We also have a venture capital fund that we will be expanding throughout quarter 1 and quarter 2 of 2019 – we will be focusing on celebrity based investments. A lot of times as an athlete it’s hard to find trustworthy people, and you often hear about athletes being scammed out of their money, so as a former athlete with quality capital partners, we wanted to focus on celebrities and consumer sectors to where if athletes need extra capital for their projects, we would work hand in hand and introduce them to our fund and other funds and help them do well in a bigger or even international market. I have always been inspired to help my fellow athletes no matter what sport they played or what gender they are. We want to be a liaison into the venture capital world – their agents don’t always have the correct advice and people don’t necessarily know how to approach a sports star. The real wealth is in the knowledge of how we can pass that along and also help with start ups.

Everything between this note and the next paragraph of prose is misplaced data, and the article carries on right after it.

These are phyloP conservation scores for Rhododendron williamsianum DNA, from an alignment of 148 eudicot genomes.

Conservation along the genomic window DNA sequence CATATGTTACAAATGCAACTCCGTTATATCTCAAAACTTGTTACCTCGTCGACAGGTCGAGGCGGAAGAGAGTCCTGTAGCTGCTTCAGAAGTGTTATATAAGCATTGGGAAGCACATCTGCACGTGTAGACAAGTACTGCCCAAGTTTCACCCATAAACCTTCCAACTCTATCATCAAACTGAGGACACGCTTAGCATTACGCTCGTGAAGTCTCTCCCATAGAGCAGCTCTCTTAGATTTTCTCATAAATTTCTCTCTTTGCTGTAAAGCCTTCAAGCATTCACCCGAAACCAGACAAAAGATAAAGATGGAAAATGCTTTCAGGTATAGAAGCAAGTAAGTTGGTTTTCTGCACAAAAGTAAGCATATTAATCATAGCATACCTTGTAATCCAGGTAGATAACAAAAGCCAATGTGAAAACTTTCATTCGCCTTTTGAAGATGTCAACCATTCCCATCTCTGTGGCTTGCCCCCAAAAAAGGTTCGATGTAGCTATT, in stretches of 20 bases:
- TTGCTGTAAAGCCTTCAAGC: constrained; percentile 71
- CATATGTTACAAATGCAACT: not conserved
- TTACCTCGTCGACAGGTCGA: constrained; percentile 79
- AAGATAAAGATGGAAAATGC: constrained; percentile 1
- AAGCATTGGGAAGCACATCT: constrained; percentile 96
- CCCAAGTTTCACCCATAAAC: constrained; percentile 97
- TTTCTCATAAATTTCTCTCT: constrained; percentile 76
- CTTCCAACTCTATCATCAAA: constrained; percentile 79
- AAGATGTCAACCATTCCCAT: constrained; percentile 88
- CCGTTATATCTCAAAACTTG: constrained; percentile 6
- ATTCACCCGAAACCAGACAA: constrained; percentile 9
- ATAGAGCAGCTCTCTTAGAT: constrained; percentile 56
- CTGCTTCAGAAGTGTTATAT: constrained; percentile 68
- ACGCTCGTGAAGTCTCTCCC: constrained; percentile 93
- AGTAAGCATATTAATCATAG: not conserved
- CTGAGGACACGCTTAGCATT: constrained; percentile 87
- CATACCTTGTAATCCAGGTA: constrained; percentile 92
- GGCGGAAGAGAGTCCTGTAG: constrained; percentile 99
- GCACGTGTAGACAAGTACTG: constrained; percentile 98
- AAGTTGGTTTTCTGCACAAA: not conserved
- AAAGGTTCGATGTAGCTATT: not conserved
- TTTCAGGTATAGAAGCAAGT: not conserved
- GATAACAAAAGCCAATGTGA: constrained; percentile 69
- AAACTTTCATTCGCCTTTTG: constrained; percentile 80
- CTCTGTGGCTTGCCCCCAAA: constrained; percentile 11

We also have numerous ongoing programs in my organization which help kids get interested in venture capital; we can draw these kids in with sportsmanship.
Were you surprised when you heard that The Game Stands Tall, a book based on your former teammate and best friend’s murder was being made into a movie?
Peter Guber, the owner of the Golden State Warriors who was involved in Sony Pictures, found the book (of the same name which came out in 2003) in his locker and said hey, we should make this movie. They called me in 2009 and said they wanted to tell my story so I started working with some of the writers and the author who is a great mentor as well. We were able to motivate a lot of people through the personal story of my best friend who was killed and the movie gave us another platform to reach more kids – Cameron’s best friend, and De La Salle team mate, Terrance Kelly, was murdered two days before they were both to report to Oregon for football practice and enter college.